Guest post by DG Hudson
DG Hudson - Rainforest Writing
DG Hudson - 21st Century Women
From the Islands in the Stream of the Caribbean to the spice deserts of DUNE, these two books will take you to another world.
Islands in the Stream, by Ernest Hemingway, first published in 1970; trade paperback edition published 2004, by Simon and Schuster (Scribner trademark). Compiled after the author’s death by Charles Scribner, Jr. and Mary Hemingway using original manuscript. Literary fiction
This story is about Thomas Hudson, an artist and a man who seems uncannily similar to the author, Hemingway. The book starts with Thomas and his visiting sons living on Bimini, an island in the Gulf Stream, as part of a temporary arrangement with the estranged mothers. As the father tries to connect with his sons, they fish, swim, and talk about a Mr. Joyce, a Mr. Ford and a Mr. Pound -- all members of the lost generation in Paris.
At the beginning of part two, we understand the loss that’s driving Thomas to his exploits in Cuba. He thinks he has nothing to lose. In part three, it’s WWII and he’s tracking enemy submarines hiding between the Gulf Stream islands and the Cuban coast. It’s a story about a father coping with extreme loss, and how that loss affects his choices afterward. As the dialogue is current with the times in which the story is set (the 1930s and ‘40s), be aware that some may find offense at certain words. The original manuscript was written by Hemingway at a time when social mores were different and the American government still had a presence in Cuba.
I liked the first part of the book better, and that kept me reading through the second and third parts of the book, although I had a hard time not ‘imagining’ Ernest in this character. Thomas Hudson is a man who learns how fleeting the good things in life can be.
The other book is epic science fiction, set in Frank Herbert’s DUNE universe and sequel to DUNE: the Butlerian Jihad. It seems some robots can’t help going from bad to worse. . .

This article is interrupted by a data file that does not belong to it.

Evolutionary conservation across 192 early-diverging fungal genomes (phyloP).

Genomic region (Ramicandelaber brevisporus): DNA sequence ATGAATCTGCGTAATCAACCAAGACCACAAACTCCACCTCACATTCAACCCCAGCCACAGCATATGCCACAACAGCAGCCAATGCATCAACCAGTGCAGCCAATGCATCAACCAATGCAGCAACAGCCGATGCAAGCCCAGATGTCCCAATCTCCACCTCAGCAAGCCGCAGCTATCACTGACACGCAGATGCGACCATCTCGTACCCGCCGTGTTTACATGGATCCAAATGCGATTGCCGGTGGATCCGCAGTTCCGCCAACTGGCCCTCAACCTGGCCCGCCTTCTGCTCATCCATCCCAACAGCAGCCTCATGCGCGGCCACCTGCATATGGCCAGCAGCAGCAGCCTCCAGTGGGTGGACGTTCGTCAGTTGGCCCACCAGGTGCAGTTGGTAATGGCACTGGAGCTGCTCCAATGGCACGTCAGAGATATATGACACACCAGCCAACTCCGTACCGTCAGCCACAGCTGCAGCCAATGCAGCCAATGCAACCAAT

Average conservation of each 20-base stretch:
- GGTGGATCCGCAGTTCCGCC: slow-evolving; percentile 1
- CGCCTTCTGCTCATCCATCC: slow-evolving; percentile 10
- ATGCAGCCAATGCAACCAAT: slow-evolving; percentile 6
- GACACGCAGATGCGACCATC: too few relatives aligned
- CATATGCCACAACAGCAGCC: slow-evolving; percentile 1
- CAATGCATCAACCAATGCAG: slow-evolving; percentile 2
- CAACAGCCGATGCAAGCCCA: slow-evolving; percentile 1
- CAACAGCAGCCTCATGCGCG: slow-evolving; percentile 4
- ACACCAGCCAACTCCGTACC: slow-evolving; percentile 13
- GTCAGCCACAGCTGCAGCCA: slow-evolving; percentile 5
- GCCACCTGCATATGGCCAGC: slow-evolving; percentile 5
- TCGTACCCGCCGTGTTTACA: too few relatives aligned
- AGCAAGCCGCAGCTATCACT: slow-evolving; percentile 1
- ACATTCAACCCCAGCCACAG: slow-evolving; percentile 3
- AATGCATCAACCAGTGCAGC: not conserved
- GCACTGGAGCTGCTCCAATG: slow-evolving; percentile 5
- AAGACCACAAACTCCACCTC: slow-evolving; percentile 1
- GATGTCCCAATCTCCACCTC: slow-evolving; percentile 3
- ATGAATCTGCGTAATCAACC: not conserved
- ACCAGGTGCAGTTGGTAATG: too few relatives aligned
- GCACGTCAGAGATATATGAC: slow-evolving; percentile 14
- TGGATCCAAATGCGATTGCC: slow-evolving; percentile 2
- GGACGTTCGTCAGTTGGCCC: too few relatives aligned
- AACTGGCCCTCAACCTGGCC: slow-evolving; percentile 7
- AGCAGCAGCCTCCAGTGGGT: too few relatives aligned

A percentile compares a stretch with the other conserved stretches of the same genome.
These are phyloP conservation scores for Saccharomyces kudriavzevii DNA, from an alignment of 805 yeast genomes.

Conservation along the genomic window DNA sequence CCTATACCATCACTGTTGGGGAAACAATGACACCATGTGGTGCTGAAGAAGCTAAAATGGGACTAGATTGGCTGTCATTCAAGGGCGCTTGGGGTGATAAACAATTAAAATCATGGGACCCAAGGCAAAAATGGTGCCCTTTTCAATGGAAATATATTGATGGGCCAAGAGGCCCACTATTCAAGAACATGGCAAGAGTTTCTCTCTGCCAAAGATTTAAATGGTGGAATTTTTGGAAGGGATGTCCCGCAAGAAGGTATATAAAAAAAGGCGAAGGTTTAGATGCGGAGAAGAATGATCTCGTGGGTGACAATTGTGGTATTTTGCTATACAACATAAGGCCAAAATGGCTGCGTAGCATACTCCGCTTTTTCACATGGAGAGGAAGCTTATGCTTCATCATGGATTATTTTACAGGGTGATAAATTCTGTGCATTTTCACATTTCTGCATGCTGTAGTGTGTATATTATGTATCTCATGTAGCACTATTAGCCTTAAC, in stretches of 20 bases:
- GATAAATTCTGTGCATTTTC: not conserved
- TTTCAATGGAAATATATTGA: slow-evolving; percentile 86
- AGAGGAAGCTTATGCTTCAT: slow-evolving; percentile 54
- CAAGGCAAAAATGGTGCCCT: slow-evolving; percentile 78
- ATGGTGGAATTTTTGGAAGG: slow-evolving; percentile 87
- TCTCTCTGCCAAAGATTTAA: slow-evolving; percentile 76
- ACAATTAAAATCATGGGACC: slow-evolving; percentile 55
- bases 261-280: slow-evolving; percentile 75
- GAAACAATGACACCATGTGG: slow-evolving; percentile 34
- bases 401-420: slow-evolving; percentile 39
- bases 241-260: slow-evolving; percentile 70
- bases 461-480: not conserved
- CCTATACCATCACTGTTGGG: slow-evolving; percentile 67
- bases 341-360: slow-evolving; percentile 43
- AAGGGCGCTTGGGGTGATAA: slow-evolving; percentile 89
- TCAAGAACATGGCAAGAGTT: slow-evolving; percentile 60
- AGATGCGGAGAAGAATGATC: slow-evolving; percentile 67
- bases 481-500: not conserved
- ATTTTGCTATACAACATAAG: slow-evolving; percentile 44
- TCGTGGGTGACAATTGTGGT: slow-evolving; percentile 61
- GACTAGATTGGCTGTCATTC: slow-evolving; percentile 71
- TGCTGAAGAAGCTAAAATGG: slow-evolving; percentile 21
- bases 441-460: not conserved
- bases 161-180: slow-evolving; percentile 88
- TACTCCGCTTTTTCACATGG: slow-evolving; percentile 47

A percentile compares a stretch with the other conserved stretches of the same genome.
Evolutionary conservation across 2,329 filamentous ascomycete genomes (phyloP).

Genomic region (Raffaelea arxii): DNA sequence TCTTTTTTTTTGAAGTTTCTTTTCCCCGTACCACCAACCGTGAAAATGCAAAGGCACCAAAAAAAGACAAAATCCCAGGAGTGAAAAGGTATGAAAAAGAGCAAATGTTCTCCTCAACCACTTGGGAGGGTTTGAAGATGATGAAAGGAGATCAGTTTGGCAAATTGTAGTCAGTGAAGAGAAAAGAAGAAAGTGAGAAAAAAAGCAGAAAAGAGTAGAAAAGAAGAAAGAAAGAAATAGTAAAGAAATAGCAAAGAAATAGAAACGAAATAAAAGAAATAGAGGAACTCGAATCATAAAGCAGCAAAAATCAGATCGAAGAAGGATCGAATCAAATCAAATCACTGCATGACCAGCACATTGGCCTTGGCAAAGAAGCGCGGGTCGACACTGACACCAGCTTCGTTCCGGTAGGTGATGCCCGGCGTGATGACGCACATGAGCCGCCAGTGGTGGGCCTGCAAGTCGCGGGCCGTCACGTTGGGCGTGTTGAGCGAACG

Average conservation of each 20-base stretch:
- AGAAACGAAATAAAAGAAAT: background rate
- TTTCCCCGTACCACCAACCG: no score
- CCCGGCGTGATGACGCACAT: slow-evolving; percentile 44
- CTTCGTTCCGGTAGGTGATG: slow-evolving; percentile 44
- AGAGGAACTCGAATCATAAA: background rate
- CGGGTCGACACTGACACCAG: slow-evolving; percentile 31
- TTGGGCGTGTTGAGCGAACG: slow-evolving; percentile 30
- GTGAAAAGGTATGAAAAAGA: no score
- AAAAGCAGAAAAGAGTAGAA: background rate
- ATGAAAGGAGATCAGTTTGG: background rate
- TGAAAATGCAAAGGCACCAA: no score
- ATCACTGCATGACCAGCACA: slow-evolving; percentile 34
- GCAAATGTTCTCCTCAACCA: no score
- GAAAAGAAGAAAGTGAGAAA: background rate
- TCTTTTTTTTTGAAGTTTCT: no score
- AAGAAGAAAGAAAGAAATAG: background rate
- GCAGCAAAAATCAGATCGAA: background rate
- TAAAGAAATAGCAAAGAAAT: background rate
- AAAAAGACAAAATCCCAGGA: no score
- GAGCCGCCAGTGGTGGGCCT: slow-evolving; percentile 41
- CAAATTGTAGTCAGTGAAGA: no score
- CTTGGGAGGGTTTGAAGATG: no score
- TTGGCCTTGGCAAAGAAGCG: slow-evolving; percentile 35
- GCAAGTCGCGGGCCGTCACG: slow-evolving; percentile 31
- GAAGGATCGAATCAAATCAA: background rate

DUNE: The Machine Crusade, by Brian Herbert (son of Frank) and Kevin J. Anderson; published in 2003 by Tom Doherty Associates, LLC, a TOR book. Science fiction
Set two decades after the events of the Butlerian Jihad, this story prequels the events in the Frank Herbert DUNE stories. Names like Erasmus, Omnius, Harkonnen, Atreides and Serena Butler will be familiar to DUNE enthusiasts. The human worlds are tiring of war against the Cymeks, while the Army of the Jihad battles the Thinking machines. It’s an ongoing battle, from which the machines recover faster than the humans. On old Arrakis, the Fremen warriors are starting to emerge, and the Ginaz fighters begin to build their reputation as independent soldiers.
This story gives the background on the machine jihad, and tells how the Harkonnen and the Atreides families served the governing regime before the feud between them. Robots and all their derivatives interest me, so I read this quickly. If you’re a fan of the DUNE universe, you’ll like this intensive look at how politics and war become entangled when a huge threat (the thinking machines) is posed. Understanding what occurred before the time when the Atreides landed on Arrakis (aka Dune), gives a deeper world view of the complex causes that engender clashes between factions or civilizations. It’s Them against Us. Sound familiar?
Thanks, Bryan, for the opportunity to guest post.
Has anyone else read these two books? Are you a fan of either of these authors?